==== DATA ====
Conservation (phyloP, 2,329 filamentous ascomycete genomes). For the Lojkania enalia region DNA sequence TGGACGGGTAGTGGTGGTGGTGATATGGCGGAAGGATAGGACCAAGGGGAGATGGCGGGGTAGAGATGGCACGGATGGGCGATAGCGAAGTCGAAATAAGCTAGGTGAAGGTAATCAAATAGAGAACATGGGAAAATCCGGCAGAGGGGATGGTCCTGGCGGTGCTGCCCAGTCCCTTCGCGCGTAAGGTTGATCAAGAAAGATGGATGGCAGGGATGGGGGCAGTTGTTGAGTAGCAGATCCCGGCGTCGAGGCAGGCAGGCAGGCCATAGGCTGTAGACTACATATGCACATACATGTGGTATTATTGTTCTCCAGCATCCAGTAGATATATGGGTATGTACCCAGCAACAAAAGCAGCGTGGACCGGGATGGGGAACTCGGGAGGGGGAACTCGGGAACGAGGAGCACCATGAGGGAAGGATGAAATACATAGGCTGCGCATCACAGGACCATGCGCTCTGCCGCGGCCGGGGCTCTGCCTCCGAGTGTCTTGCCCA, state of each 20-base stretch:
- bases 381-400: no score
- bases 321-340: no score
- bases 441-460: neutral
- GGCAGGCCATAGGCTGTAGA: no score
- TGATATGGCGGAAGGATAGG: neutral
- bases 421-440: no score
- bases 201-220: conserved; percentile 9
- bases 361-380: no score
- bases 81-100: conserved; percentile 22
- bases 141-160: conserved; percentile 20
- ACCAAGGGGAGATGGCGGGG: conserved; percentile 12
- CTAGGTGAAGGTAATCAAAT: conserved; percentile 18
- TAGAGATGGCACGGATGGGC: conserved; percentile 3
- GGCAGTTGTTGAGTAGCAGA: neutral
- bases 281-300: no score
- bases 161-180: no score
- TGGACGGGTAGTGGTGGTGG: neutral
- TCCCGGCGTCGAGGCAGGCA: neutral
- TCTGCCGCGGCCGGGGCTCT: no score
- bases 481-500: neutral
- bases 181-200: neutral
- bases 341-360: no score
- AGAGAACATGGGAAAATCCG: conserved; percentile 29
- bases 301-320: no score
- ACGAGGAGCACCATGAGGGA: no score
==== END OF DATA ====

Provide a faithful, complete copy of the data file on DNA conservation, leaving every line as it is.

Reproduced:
Conservation (phyloP, 2,329 filamentous ascomycete genomes). For the Lojkania enalia region DNA sequence TGGACGGGTAGTGGTGGTGGTGATATGGCGGAAGGATAGGACCAAGGGGAGATGGCGGGGTAGAGATGGCACGGATGGGCGATAGCGAAGTCGAAATAAGCTAGGTGAAGGTAATCAAATAGAGAACATGGGAAAATCCGGCAGAGGGGATGGTCCTGGCGGTGCTGCCCAGTCCCTTCGCGCGTAAGGTTGATCAAGAAAGATGGATGGCAGGGATGGGGGCAGTTGTTGAGTAGCAGATCCCGGCGTCGAGGCAGGCAGGCAGGCCATAGGCTGTAGACTACATATGCACATACATGTGGTATTATTGTTCTCCAGCATCCAGTAGATATATGGGTATGTACCCAGCAACAAAAGCAGCGTGGACCGGGATGGGGAACTCGGGAGGGGGAACTCGGGAACGAGGAGCACCATGAGGGAAGGATGAAATACATAGGCTGCGCATCACAGGACCATGCGCTCTGCCGCGGCCGGGGCTCTGCCTCCGAGTGTCTTGCCCA, state of each 20-base stretch:
- bases 381-400: no score
- bases 321-340: no score
- bases 441-460: neutral
- GGCAGGCCATAGGCTGTAGA: no score
- TGATATGGCGGAAGGATAGG: neutral
- bases 421-440: no score
- bases 201-220: conserved; percentile 9
- bases 361-380: no score
- bases 81-100: conserved; percentile 22
- bases 141-160: conserved; percentile 20
- ACCAAGGGGAGATGGCGGGG: conserved; percentile 12
- CTAGGTGAAGGTAATCAAAT: conserved; percentile 18
- TAGAGATGGCACGGATGGGC: conserved; percentile 3
- GGCAGTTGTTGAGTAGCAGA: neutral
- bases 281-300: no score
- bases 161-180: no score
- TGGACGGGTAGTGGTGGTGG: neutral
- TCCCGGCGTCGAGGCAGGCA: neutral
- TCTGCCGCGGCCGGGGCTCT: no score
- bases 481-500: neutral
- bases 181-200: neutral
- bases 341-360: no score
- AGAGAACATGGGAAAATCCG: conserved; percentile 29
- bases 301-320: no score
- ACGAGGAGCACCATGAGGGA: no score